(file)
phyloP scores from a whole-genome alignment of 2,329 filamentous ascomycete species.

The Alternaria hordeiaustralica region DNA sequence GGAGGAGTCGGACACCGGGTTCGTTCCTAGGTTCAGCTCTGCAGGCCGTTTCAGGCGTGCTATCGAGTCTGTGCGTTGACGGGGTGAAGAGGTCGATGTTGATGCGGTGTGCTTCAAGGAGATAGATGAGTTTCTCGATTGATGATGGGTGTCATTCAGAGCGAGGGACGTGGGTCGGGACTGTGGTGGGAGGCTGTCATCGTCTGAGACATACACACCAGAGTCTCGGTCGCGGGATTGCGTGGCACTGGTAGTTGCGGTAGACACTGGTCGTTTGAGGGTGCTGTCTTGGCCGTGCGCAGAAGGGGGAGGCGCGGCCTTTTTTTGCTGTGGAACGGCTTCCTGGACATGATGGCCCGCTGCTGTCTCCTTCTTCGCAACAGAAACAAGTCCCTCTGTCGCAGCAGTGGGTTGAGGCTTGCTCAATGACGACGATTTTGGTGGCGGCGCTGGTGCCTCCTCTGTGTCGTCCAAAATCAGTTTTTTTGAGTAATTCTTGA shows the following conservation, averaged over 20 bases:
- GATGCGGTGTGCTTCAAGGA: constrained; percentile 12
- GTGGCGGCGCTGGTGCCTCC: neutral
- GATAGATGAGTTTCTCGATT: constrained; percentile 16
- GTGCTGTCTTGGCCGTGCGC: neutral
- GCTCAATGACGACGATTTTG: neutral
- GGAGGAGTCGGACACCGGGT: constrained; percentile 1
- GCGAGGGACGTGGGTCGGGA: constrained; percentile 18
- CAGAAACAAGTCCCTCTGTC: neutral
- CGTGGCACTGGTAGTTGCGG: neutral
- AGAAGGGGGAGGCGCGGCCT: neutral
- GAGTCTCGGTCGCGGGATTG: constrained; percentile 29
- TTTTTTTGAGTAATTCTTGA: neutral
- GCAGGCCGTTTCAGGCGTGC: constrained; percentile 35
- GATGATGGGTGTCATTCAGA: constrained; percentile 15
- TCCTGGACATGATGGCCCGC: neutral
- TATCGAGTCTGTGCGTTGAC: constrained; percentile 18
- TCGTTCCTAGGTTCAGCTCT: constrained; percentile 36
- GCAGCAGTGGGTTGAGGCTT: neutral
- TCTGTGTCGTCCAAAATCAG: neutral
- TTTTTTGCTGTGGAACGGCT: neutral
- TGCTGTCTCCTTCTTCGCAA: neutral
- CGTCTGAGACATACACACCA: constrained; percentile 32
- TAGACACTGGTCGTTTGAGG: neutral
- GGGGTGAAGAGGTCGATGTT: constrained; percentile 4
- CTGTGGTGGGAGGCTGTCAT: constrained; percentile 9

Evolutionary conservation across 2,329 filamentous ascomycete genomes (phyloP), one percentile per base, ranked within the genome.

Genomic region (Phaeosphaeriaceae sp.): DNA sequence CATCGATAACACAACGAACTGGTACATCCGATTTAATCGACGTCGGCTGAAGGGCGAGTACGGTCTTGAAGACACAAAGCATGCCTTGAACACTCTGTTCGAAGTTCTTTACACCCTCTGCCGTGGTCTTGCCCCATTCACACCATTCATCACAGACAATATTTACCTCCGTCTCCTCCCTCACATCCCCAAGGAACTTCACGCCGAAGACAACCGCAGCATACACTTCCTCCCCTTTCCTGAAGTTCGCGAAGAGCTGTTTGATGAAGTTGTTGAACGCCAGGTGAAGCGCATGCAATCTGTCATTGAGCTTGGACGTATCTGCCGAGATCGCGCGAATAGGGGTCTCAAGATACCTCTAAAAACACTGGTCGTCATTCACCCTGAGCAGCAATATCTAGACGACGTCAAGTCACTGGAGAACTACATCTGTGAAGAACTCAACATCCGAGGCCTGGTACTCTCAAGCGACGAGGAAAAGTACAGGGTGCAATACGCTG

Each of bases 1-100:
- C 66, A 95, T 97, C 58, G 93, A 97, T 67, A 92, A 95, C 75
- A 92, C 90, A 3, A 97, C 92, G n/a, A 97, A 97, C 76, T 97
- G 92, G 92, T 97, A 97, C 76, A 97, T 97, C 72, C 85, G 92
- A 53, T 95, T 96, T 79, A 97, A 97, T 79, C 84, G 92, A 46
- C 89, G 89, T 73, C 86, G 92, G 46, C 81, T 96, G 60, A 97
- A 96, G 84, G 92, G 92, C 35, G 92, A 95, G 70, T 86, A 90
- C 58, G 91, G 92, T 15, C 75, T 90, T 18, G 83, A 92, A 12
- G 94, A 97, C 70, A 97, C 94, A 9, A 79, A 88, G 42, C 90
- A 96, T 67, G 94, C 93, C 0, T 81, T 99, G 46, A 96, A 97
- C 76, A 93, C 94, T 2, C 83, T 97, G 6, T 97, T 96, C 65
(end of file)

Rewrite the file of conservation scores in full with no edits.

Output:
phyloP scores from a whole-genome alignment of 2,329 filamentous ascomycete species.

The Alternaria hordeiaustralica region DNA sequence GGAGGAGTCGGACACCGGGTTCGTTCCTAGGTTCAGCTCTGCAGGCCGTTTCAGGCGTGCTATCGAGTCTGTGCGTTGACGGGGTGAAGAGGTCGATGTTGATGCGGTGTGCTTCAAGGAGATAGATGAGTTTCTCGATTGATGATGGGTGTCATTCAGAGCGAGGGACGTGGGTCGGGACTGTGGTGGGAGGCTGTCATCGTCTGAGACATACACACCAGAGTCTCGGTCGCGGGATTGCGTGGCACTGGTAGTTGCGGTAGACACTGGTCGTTTGAGGGTGCTGTCTTGGCCGTGCGCAGAAGGGGGAGGCGCGGCCTTTTTTTGCTGTGGAACGGCTTCCTGGACATGATGGCCCGCTGCTGTCTCCTTCTTCGCAACAGAAACAAGTCCCTCTGTCGCAGCAGTGGGTTGAGGCTTGCTCAATGACGACGATTTTGGTGGCGGCGCTGGTGCCTCCTCTGTGTCGTCCAAAATCAGTTTTTTTGAGTAATTCTTGA shows the following conservation, averaged over 20 bases:
- GATGCGGTGTGCTTCAAGGA: constrained; percentile 12
- GTGGCGGCGCTGGTGCCTCC: neutral
- GATAGATGAGTTTCTCGATT: constrained; percentile 16
- GTGCTGTCTTGGCCGTGCGC: neutral
- GCTCAATGACGACGATTTTG: neutral
- GGAGGAGTCGGACACCGGGT: constrained; percentile 1
- GCGAGGGACGTGGGTCGGGA: constrained; percentile 18
- CAGAAACAAGTCCCTCTGTC: neutral
- CGTGGCACTGGTAGTTGCGG: neutral
- AGAAGGGGGAGGCGCGGCCT: neutral
- GAGTCTCGGTCGCGGGATTG: constrained; percentile 29
- TTTTTTTGAGTAATTCTTGA: neutral
- GCAGGCCGTTTCAGGCGTGC: constrained; percentile 35
- GATGATGGGTGTCATTCAGA: constrained; percentile 15
- TCCTGGACATGATGGCCCGC: neutral
- TATCGAGTCTGTGCGTTGAC: constrained; percentile 18
- TCGTTCCTAGGTTCAGCTCT: constrained; percentile 36
- GCAGCAGTGGGTTGAGGCTT: neutral
- TCTGTGTCGTCCAAAATCAG: neutral
- TTTTTTGCTGTGGAACGGCT: neutral
- TGCTGTCTCCTTCTTCGCAA: neutral
- CGTCTGAGACATACACACCA: constrained; percentile 32
- TAGACACTGGTCGTTTGAGG: neutral
- GGGGTGAAGAGGTCGATGTT: constrained; percentile 4
- CTGTGGTGGGAGGCTGTCAT: constrained; percentile 9

Evolutionary conservation across 2,329 filamentous ascomycete genomes (phyloP), one percentile per base, ranked within the genome.

Genomic region (Phaeosphaeriaceae sp.): DNA sequence CATCGATAACACAACGAACTGGTACATCCGATTTAATCGACGTCGGCTGAAGGGCGAGTACGGTCTTGAAGACACAAAGCATGCCTTGAACACTCTGTTCGAAGTTCTTTACACCCTCTGCCGTGGTCTTGCCCCATTCACACCATTCATCACAGACAATATTTACCTCCGTCTCCTCCCTCACATCCCCAAGGAACTTCACGCCGAAGACAACCGCAGCATACACTTCCTCCCCTTTCCTGAAGTTCGCGAAGAGCTGTTTGATGAAGTTGTTGAACGCCAGGTGAAGCGCATGCAATCTGTCATTGAGCTTGGACGTATCTGCCGAGATCGCGCGAATAGGGGTCTCAAGATACCTCTAAAAACACTGGTCGTCATTCACCCTGAGCAGCAATATCTAGACGACGTCAAGTCACTGGAGAACTACATCTGTGAAGAACTCAACATCCGAGGCCTGGTACTCTCAAGCGACGAGGAAAAGTACAGGGTGCAATACGCTG

Each of bases 1-100:
- C 66, A 95, T 97, C 58, G 93, A 97, T 67, A 92, A 95, C 75
- A 92, C 90, A 3, A 97, C 92, G n/a, A 97, A 97, C 76, T 97
- G 92, G 92, T 97, A 97, C 76, A 97, T 97, C 72, C 85, G 92
- A 53, T 95, T 96, T 79, A 97, A 97, T 79, C 84, G 92, A 46
- C 89, G 89, T 73, C 86, G 92, G 46, C 81, T 96, G 60, A 97
- A 96, G 84, G 92, G 92, C 35, G 92, A 95, G 70, T 86, A 90
- C 58, G 91, G 92, T 15, C 75, T 90, T 18, G 83, A 92, A 12
- G 94, A 97, C 70, A 97, C 94, A 9, A 79, A 88, G 42, C 90
- A 96, T 67, G 94, C 93, C 0, T 81, T 99, G 46, A 96, A 97
- C 76, A 93, C 94, T 2, C 83, T 97, G 6, T 97, T 96, C 65